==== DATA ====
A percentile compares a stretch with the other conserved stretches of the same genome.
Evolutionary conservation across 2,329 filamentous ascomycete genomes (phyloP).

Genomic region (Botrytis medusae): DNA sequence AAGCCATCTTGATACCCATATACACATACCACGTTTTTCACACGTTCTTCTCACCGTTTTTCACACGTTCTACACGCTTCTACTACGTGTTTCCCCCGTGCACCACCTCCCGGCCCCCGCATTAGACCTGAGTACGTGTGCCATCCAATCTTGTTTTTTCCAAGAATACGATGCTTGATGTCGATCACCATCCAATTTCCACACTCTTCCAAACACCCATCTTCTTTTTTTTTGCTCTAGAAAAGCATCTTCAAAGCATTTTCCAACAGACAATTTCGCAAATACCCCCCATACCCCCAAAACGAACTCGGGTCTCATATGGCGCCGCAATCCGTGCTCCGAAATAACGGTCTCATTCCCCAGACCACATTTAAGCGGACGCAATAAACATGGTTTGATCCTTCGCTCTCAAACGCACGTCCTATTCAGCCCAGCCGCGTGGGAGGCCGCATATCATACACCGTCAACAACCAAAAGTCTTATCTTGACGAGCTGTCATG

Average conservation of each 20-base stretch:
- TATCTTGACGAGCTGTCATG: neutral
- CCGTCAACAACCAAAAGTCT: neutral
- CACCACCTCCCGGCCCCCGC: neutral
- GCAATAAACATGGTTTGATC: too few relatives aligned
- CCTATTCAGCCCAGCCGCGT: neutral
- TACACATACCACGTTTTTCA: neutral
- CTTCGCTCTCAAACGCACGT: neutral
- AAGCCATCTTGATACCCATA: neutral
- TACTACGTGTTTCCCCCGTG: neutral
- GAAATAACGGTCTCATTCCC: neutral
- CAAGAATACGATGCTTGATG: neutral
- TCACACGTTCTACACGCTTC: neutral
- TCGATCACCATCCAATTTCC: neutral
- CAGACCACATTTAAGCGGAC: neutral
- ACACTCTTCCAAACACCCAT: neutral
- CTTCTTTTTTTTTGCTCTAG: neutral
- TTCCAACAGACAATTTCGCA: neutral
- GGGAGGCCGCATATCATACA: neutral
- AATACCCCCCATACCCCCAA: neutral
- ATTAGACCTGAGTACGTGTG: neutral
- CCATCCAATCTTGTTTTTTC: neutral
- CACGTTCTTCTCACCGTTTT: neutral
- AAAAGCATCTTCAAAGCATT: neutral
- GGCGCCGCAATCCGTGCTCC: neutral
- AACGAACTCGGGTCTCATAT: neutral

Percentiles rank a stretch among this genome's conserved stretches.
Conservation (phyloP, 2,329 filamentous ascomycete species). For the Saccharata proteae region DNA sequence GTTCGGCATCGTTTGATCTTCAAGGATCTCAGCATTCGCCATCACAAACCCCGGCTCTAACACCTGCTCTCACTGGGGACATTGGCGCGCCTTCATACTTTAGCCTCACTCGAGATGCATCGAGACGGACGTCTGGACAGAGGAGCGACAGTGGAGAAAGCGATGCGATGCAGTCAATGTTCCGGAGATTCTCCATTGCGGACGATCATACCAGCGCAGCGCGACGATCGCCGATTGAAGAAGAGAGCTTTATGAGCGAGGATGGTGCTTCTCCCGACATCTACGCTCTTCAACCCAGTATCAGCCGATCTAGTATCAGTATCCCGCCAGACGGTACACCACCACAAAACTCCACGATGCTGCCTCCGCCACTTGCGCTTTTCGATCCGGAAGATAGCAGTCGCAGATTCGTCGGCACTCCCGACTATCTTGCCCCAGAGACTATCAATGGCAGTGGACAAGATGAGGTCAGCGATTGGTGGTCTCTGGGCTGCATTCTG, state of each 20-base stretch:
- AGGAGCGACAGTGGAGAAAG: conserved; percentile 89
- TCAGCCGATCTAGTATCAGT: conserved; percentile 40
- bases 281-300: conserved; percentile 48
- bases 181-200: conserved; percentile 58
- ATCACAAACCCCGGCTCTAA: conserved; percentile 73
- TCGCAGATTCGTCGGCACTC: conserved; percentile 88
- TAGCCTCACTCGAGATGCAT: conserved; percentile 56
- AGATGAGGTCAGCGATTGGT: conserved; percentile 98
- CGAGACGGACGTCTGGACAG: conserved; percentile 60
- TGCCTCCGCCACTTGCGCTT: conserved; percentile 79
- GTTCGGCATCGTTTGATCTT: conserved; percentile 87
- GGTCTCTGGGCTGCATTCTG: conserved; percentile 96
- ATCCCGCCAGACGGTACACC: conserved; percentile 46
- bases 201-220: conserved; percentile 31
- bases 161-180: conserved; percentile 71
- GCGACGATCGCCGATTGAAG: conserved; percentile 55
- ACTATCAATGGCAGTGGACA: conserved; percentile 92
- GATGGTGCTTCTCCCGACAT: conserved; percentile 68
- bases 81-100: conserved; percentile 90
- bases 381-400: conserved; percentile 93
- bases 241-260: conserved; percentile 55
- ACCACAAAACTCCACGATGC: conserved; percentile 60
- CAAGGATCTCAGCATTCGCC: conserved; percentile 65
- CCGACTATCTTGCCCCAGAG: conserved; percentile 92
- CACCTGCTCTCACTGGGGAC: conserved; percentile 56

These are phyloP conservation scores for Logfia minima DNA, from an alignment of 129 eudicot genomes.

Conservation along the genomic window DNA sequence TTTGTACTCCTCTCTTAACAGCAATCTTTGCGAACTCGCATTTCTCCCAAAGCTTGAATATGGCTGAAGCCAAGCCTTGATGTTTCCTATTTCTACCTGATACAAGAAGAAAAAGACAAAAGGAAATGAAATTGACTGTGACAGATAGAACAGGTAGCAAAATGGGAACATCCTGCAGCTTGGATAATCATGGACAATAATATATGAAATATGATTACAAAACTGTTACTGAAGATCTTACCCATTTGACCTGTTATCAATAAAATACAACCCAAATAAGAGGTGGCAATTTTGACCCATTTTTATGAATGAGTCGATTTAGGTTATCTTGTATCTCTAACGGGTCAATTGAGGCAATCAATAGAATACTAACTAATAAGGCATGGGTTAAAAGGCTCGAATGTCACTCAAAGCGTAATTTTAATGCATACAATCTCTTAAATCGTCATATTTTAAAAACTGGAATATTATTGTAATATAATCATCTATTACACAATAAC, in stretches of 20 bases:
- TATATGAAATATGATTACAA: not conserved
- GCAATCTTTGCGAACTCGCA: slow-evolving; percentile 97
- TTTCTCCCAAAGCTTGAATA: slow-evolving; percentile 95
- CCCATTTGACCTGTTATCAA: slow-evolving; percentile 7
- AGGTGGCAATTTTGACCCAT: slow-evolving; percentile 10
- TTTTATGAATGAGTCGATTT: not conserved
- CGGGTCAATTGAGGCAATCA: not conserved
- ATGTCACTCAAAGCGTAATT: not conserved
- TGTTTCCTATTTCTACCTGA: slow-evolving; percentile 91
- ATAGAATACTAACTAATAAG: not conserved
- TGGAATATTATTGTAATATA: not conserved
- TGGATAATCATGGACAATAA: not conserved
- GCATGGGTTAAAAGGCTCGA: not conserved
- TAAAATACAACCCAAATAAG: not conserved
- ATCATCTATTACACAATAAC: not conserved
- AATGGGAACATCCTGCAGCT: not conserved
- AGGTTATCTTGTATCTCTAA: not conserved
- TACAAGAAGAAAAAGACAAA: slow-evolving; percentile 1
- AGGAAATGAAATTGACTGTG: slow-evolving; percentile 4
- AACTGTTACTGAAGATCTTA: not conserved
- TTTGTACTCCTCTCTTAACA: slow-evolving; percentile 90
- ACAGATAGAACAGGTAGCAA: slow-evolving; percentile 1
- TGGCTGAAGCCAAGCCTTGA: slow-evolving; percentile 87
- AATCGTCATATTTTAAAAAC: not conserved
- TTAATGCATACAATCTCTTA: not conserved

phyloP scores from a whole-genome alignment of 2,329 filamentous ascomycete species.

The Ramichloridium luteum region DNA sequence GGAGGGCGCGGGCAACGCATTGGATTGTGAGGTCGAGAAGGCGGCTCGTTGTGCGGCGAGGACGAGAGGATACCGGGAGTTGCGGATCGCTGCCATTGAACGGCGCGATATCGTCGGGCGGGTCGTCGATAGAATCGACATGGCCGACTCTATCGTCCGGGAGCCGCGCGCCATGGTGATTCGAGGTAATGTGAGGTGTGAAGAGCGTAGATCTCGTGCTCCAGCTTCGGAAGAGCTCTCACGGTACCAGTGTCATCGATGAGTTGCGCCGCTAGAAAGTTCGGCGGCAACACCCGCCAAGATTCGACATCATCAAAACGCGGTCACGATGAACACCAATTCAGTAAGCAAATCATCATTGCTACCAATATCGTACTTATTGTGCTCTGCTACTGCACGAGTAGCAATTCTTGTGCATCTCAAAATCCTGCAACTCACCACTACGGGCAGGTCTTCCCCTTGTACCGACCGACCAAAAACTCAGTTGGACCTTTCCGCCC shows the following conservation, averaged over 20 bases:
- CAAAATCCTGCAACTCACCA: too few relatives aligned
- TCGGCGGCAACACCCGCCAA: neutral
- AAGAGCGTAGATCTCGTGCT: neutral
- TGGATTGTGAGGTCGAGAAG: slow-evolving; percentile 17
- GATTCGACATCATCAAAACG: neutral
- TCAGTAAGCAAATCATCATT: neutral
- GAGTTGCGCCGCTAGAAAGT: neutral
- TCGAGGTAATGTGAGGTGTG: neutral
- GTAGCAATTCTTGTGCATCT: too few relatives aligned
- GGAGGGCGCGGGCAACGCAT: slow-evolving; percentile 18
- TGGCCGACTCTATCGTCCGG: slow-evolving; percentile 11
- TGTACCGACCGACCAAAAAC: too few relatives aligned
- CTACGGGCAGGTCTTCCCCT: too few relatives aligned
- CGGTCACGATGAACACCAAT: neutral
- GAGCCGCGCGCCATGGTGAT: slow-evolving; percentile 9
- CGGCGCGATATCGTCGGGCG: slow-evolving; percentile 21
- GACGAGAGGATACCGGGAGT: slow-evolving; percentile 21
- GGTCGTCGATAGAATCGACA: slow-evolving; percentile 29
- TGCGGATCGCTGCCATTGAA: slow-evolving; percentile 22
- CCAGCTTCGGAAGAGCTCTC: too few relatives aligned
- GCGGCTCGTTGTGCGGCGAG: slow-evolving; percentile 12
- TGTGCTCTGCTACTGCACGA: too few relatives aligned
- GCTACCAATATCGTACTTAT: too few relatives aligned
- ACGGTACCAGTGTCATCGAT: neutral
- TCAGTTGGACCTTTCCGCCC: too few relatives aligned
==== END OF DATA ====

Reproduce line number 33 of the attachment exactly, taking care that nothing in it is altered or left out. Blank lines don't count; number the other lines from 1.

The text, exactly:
- TCAGCCGATCTAGTATCAGT: conserved; percentile 40